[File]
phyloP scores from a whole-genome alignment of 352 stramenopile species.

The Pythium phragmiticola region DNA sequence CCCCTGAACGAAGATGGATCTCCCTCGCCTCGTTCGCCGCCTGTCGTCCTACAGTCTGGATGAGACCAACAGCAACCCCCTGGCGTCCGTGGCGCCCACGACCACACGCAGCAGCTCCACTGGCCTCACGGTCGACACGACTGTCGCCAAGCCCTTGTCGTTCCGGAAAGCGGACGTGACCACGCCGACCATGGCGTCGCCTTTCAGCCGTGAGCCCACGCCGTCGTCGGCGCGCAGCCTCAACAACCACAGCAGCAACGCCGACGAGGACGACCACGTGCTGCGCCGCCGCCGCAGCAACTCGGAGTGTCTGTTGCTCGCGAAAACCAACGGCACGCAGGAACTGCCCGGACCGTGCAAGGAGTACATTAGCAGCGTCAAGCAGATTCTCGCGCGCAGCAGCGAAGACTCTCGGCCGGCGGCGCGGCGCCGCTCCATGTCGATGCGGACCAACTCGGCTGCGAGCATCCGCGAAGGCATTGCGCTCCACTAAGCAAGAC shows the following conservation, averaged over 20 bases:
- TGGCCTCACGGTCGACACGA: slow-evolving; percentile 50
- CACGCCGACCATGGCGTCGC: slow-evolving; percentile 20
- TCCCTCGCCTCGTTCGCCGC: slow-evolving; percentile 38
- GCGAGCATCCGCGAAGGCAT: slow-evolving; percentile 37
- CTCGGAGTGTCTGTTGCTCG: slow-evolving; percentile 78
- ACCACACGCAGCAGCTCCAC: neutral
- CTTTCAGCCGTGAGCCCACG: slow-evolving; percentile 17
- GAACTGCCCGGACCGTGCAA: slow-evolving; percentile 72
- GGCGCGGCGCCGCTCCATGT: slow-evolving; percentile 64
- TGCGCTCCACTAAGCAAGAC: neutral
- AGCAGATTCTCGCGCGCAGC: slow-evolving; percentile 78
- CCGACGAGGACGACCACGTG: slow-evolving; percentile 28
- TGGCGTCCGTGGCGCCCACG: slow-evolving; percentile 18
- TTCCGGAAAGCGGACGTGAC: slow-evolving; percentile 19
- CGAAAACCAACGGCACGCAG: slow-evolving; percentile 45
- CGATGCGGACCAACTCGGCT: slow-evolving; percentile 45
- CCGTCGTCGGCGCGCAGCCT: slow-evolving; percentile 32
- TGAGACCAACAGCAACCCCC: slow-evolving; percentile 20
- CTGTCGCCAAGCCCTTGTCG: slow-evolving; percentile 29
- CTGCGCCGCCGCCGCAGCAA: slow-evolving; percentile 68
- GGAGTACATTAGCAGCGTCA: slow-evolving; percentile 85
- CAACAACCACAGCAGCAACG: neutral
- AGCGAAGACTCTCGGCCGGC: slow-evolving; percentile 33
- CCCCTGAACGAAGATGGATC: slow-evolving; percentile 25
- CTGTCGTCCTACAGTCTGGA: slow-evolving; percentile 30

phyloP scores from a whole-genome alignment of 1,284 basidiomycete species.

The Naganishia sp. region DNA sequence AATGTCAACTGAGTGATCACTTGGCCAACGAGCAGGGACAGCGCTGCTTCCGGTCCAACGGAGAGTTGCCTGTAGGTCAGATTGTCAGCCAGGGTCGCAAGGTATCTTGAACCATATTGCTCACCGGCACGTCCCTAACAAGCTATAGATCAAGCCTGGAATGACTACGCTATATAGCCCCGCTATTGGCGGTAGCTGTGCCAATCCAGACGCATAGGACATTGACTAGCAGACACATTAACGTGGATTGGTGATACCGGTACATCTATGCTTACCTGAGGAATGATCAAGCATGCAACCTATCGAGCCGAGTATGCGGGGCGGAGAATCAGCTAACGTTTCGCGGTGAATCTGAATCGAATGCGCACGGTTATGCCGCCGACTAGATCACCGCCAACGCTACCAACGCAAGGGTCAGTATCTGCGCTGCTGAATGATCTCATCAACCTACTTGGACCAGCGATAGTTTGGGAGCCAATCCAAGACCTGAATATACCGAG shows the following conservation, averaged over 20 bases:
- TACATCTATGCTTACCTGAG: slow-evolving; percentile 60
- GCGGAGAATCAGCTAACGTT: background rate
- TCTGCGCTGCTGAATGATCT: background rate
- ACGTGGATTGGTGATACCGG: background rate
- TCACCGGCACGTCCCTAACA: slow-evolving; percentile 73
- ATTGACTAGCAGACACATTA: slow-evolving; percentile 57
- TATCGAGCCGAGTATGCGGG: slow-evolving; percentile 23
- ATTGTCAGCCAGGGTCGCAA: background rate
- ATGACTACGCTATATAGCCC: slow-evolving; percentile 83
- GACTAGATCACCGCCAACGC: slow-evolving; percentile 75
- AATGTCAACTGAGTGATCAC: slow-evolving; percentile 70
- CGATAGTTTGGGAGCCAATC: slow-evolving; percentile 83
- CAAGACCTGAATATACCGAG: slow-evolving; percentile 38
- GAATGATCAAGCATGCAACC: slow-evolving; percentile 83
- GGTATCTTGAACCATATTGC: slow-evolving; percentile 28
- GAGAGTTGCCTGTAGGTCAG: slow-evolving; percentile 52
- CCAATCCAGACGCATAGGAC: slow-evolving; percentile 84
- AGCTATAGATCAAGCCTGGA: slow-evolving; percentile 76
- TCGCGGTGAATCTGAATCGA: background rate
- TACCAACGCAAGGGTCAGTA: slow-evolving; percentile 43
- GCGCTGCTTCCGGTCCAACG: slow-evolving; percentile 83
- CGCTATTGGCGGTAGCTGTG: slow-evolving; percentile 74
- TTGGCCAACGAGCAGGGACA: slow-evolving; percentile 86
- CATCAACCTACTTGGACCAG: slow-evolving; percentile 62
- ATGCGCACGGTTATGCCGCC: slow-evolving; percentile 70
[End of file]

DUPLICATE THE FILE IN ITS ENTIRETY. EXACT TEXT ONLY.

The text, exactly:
phyloP scores from a whole-genome alignment of 352 stramenopile species.

The Pythium phragmiticola region DNA sequence CCCCTGAACGAAGATGGATCTCCCTCGCCTCGTTCGCCGCCTGTCGTCCTACAGTCTGGATGAGACCAACAGCAACCCCCTGGCGTCCGTGGCGCCCACGACCACACGCAGCAGCTCCACTGGCCTCACGGTCGACACGACTGTCGCCAAGCCCTTGTCGTTCCGGAAAGCGGACGTGACCACGCCGACCATGGCGTCGCCTTTCAGCCGTGAGCCCACGCCGTCGTCGGCGCGCAGCCTCAACAACCACAGCAGCAACGCCGACGAGGACGACCACGTGCTGCGCCGCCGCCGCAGCAACTCGGAGTGTCTGTTGCTCGCGAAAACCAACGGCACGCAGGAACTGCCCGGACCGTGCAAGGAGTACATTAGCAGCGTCAAGCAGATTCTCGCGCGCAGCAGCGAAGACTCTCGGCCGGCGGCGCGGCGCCGCTCCATGTCGATGCGGACCAACTCGGCTGCGAGCATCCGCGAAGGCATTGCGCTCCACTAAGCAAGAC shows the following conservation, averaged over 20 bases:
- TGGCCTCACGGTCGACACGA: slow-evolving; percentile 50
- CACGCCGACCATGGCGTCGC: slow-evolving; percentile 20
- TCCCTCGCCTCGTTCGCCGC: slow-evolving; percentile 38
- GCGAGCATCCGCGAAGGCAT: slow-evolving; percentile 37
- CTCGGAGTGTCTGTTGCTCG: slow-evolving; percentile 78
- ACCACACGCAGCAGCTCCAC: neutral
- CTTTCAGCCGTGAGCCCACG: slow-evolving; percentile 17
- GAACTGCCCGGACCGTGCAA: slow-evolving; percentile 72
- GGCGCGGCGCCGCTCCATGT: slow-evolving; percentile 64
- TGCGCTCCACTAAGCAAGAC: neutral
- AGCAGATTCTCGCGCGCAGC: slow-evolving; percentile 78
- CCGACGAGGACGACCACGTG: slow-evolving; percentile 28
- TGGCGTCCGTGGCGCCCACG: slow-evolving; percentile 18
- TTCCGGAAAGCGGACGTGAC: slow-evolving; percentile 19
- CGAAAACCAACGGCACGCAG: slow-evolving; percentile 45
- CGATGCGGACCAACTCGGCT: slow-evolving; percentile 45
- CCGTCGTCGGCGCGCAGCCT: slow-evolving; percentile 32
- TGAGACCAACAGCAACCCCC: slow-evolving; percentile 20
- CTGTCGCCAAGCCCTTGTCG: slow-evolving; percentile 29
- CTGCGCCGCCGCCGCAGCAA: slow-evolving; percentile 68
- GGAGTACATTAGCAGCGTCA: slow-evolving; percentile 85
- CAACAACCACAGCAGCAACG: neutral
- AGCGAAGACTCTCGGCCGGC: slow-evolving; percentile 33
- CCCCTGAACGAAGATGGATC: slow-evolving; percentile 25
- CTGTCGTCCTACAGTCTGGA: slow-evolving; percentile 30

phyloP scores from a whole-genome alignment of 1,284 basidiomycete species.

The Naganishia sp. region DNA sequence AATGTCAACTGAGTGATCACTTGGCCAACGAGCAGGGACAGCGCTGCTTCCGGTCCAACGGAGAGTTGCCTGTAGGTCAGATTGTCAGCCAGGGTCGCAAGGTATCTTGAACCATATTGCTCACCGGCACGTCCCTAACAAGCTATAGATCAAGCCTGGAATGACTACGCTATATAGCCCCGCTATTGGCGGTAGCTGTGCCAATCCAGACGCATAGGACATTGACTAGCAGACACATTAACGTGGATTGGTGATACCGGTACATCTATGCTTACCTGAGGAATGATCAAGCATGCAACCTATCGAGCCGAGTATGCGGGGCGGAGAATCAGCTAACGTTTCGCGGTGAATCTGAATCGAATGCGCACGGTTATGCCGCCGACTAGATCACCGCCAACGCTACCAACGCAAGGGTCAGTATCTGCGCTGCTGAATGATCTCATCAACCTACTTGGACCAGCGATAGTTTGGGAGCCAATCCAAGACCTGAATATACCGAG shows the following conservation, averaged over 20 bases:
- TACATCTATGCTTACCTGAG: slow-evolving; percentile 60
- GCGGAGAATCAGCTAACGTT: background rate
- TCTGCGCTGCTGAATGATCT: background rate
- ACGTGGATTGGTGATACCGG: background rate
- TCACCGGCACGTCCCTAACA: slow-evolving; percentile 73
- ATTGACTAGCAGACACATTA: slow-evolving; percentile 57
- TATCGAGCCGAGTATGCGGG: slow-evolving; percentile 23
- ATTGTCAGCCAGGGTCGCAA: background rate
- ATGACTACGCTATATAGCCC: slow-evolving; percentile 83
- GACTAGATCACCGCCAACGC: slow-evolving; percentile 75
- AATGTCAACTGAGTGATCAC: slow-evolving; percentile 70
- CGATAGTTTGGGAGCCAATC: slow-evolving; percentile 83
- CAAGACCTGAATATACCGAG: slow-evolving; percentile 38
- GAATGATCAAGCATGCAACC: slow-evolving; percentile 83
- GGTATCTTGAACCATATTGC: slow-evolving; percentile 28
- GAGAGTTGCCTGTAGGTCAG: slow-evolving; percentile 52
- CCAATCCAGACGCATAGGAC: slow-evolving; percentile 84
- AGCTATAGATCAAGCCTGGA: slow-evolving; percentile 76
- TCGCGGTGAATCTGAATCGA: background rate
- TACCAACGCAAGGGTCAGTA: slow-evolving; percentile 43
- GCGCTGCTTCCGGTCCAACG: slow-evolving; percentile 83
- CGCTATTGGCGGTAGCTGTG: slow-evolving; percentile 74
- TTGGCCAACGAGCAGGGACA: slow-evolving; percentile 86
- CATCAACCTACTTGGACCAG: slow-evolving; percentile 62
- ATGCGCACGGTTATGCCGCC: slow-evolving; percentile 70